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Screening of HNF1A and HNF4A mutation and clinical phenotype analysis in a large cohort of Chinese patients with maturity-onset diabetes of the young

  • Xiaojing Wang
  • Tong Wang
  • Miao Yu
  • Huabing Zhang
  • Fan Ping
  • Qian Zhang
  • Jianping Xu
  • Kai Feng
  • Xinhua Xiao
Original Article
  • 124 Downloads

Abstract

Aims

The study aimed to screen the HNF1A and HNF4A mutation in a large Chinese cohort of high clinical suspicion of maturity-onset diabetes of the young (MODY) patients and characterize the clinical features of those patients. The performance of hsCRP as a biomarker to differentiate MODY3 from early onset T2DM was also evaluated.

Methods

A total of 74 patients with a strong clinical suspicion of MODY from 59 families and 33 newly diagnosed early-onset T2DM were included. HNF1A and HNF4A mutations were analyzed by Sanger sequencing. ROC curves were used to identify the optimal cutoff of hsCRP.

Results

One novel (c.864_865insG) and six recurrent HNF1A mutations (R203H, R263H, P379T, L422P, P519L and c.873delC) in 17 patients from 8 families (13.6%), as well as one novel HNF4A (R331H) mutation were identified. Nonspecific clinical presentations were observed in MODYX compared to MODY3 patients. MODY3 subjects exhibited with younger, lower BMI, TG, fasting and postprandial C-peptide, higher HDL than T2DM. Particularly, we confirmed serum hsCRP was lower in MODY3 than T2DM. ROC curve showed a good discrimination with an AUC of 0.852 and identified a cutoff hsCRP of 0.79 (75% sensitivity and 83% specificity). Good glycemic control was observed in all identified patients after switching to glimepiride therapy.

Conclusions

The prevalence of HNF1A mutation was relatively lower in Mainland China and HNF4A mutation was rare. Serum hsCRP concentrations performed well in discriminating MODY3 from T2DM. Molecular diagnosis of MODY3/1 did transform management in clinical practice and facilitated the glycemic control.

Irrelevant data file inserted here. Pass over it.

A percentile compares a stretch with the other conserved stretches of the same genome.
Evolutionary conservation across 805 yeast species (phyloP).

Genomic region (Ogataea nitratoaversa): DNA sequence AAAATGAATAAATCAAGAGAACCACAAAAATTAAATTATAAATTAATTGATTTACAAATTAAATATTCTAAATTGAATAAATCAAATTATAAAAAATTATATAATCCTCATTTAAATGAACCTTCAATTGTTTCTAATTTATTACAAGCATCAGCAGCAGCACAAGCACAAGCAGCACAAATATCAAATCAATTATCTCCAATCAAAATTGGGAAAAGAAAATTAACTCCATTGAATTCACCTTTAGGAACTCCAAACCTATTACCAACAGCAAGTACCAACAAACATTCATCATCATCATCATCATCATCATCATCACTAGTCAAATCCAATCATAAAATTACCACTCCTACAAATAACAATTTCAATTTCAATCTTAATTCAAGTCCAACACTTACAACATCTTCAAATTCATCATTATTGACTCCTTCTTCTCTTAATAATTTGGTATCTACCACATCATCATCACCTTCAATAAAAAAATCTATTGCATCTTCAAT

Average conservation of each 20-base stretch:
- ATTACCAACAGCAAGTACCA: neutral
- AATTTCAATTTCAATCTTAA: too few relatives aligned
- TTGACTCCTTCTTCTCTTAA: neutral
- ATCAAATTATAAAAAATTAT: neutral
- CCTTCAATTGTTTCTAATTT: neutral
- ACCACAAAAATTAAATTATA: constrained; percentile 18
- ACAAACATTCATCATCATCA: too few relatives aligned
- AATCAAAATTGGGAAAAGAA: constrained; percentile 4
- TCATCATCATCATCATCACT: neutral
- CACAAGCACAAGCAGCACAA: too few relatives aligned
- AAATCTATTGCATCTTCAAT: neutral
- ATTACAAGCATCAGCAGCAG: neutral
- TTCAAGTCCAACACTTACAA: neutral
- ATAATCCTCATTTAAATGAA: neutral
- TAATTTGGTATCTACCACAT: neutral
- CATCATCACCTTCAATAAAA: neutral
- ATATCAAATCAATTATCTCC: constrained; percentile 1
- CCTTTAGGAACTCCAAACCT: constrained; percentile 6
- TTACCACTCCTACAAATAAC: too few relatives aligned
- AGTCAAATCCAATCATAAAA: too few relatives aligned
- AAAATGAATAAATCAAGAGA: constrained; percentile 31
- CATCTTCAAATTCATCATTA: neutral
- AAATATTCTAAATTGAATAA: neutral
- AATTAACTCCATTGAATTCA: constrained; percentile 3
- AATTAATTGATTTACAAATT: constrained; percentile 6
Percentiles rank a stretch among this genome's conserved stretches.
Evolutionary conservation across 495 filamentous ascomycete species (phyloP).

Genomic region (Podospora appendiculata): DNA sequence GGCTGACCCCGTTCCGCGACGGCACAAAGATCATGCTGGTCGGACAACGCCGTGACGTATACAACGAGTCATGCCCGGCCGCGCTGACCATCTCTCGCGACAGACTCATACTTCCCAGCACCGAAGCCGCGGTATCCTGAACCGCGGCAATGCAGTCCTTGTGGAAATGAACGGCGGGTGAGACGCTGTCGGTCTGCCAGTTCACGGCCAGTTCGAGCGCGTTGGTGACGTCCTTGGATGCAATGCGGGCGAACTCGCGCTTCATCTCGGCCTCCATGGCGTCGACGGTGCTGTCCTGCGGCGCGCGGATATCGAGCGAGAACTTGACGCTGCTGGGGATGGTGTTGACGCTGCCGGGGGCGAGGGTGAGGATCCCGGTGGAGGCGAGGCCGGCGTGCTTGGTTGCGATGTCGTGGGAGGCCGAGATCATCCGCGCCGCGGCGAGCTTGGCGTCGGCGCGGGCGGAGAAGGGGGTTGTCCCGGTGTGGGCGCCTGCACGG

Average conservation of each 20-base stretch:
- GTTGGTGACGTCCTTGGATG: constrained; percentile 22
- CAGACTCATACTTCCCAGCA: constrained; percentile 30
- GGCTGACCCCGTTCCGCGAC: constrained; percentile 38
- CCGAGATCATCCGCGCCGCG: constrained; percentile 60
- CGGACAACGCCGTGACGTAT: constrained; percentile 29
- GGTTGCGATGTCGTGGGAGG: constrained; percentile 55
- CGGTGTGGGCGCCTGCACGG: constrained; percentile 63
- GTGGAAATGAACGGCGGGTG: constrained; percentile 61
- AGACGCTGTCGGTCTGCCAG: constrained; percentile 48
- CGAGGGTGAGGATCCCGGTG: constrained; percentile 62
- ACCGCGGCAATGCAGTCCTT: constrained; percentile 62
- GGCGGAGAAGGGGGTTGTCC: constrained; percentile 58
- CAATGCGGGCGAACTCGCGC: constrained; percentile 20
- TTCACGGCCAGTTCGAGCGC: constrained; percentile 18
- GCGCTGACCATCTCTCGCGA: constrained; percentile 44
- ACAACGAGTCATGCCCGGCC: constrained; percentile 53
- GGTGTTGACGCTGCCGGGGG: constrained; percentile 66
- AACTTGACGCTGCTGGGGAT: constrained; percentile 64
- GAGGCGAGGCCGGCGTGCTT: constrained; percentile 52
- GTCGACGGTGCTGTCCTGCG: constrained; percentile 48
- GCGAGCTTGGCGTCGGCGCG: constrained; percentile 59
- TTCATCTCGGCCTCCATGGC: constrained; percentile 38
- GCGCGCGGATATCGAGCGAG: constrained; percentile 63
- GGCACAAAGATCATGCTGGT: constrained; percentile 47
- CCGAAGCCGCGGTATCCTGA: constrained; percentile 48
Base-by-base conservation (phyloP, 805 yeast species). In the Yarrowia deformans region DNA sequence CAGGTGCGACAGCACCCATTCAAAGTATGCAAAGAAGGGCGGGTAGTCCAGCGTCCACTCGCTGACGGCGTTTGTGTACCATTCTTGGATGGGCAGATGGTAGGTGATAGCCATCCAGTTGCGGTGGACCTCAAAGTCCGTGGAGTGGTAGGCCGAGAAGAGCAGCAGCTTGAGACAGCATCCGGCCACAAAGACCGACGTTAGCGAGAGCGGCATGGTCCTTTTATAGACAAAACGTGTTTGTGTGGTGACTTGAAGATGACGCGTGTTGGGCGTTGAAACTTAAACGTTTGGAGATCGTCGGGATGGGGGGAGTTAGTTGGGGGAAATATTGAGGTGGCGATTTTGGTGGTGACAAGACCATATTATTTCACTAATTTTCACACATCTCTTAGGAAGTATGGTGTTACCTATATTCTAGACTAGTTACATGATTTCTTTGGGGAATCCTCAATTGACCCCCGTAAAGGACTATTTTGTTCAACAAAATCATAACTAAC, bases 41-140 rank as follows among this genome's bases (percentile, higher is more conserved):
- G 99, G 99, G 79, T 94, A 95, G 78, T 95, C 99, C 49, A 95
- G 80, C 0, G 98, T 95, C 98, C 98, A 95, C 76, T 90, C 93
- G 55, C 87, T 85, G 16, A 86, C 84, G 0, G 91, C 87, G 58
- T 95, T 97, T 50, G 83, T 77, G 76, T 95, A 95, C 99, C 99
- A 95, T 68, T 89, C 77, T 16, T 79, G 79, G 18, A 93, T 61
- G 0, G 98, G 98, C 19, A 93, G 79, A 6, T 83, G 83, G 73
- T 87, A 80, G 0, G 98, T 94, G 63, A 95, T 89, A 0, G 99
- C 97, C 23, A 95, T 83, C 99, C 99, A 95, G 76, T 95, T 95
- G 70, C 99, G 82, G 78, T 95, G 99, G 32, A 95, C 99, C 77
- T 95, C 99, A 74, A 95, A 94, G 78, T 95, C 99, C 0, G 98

Keywords

Maturity-onset diabetes of the young HNF1A HNF4A CRP Mutation 

Notes

Acknowledgements

The study was funded by research grants from the National Key R&D program of China (2017YFC1309603), National Key research and Development Program of China (2016YFA0101002), National Natural Science Foundation of China (NO. 81170736, 81570715), and Beijing science and technology project (D141107005314002). We thank all the subjects in this study.

Compliance with ethical standards

Conflict of interest

The authors declare that they have no conflict of interest.

Ethical standard

All procedures performed in this study involving human participants were in accordance with the ethical standards of the Peking Union Medical College Hospital Ethics Committee.

Human and animal rights

The study was conducted in accordance with the principles of the Declaration of Helsinki of 1975, as revised in 2008.

Informed consent

Informed consent was obtained from all patients for being included in the study.

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Copyright information

© Springer-Verlag Italia S.r.l., part of Springer Nature 2018

Authors and Affiliations

  1. 1.Key Laboratory of Endocrinology, Department of Endocrinology, Ministry of Health, Peking Union Medical College HospitalDiabetes Research Center of Chinese Academy of Medical Sciences and Peking Union Medical CollegeBeijingChina

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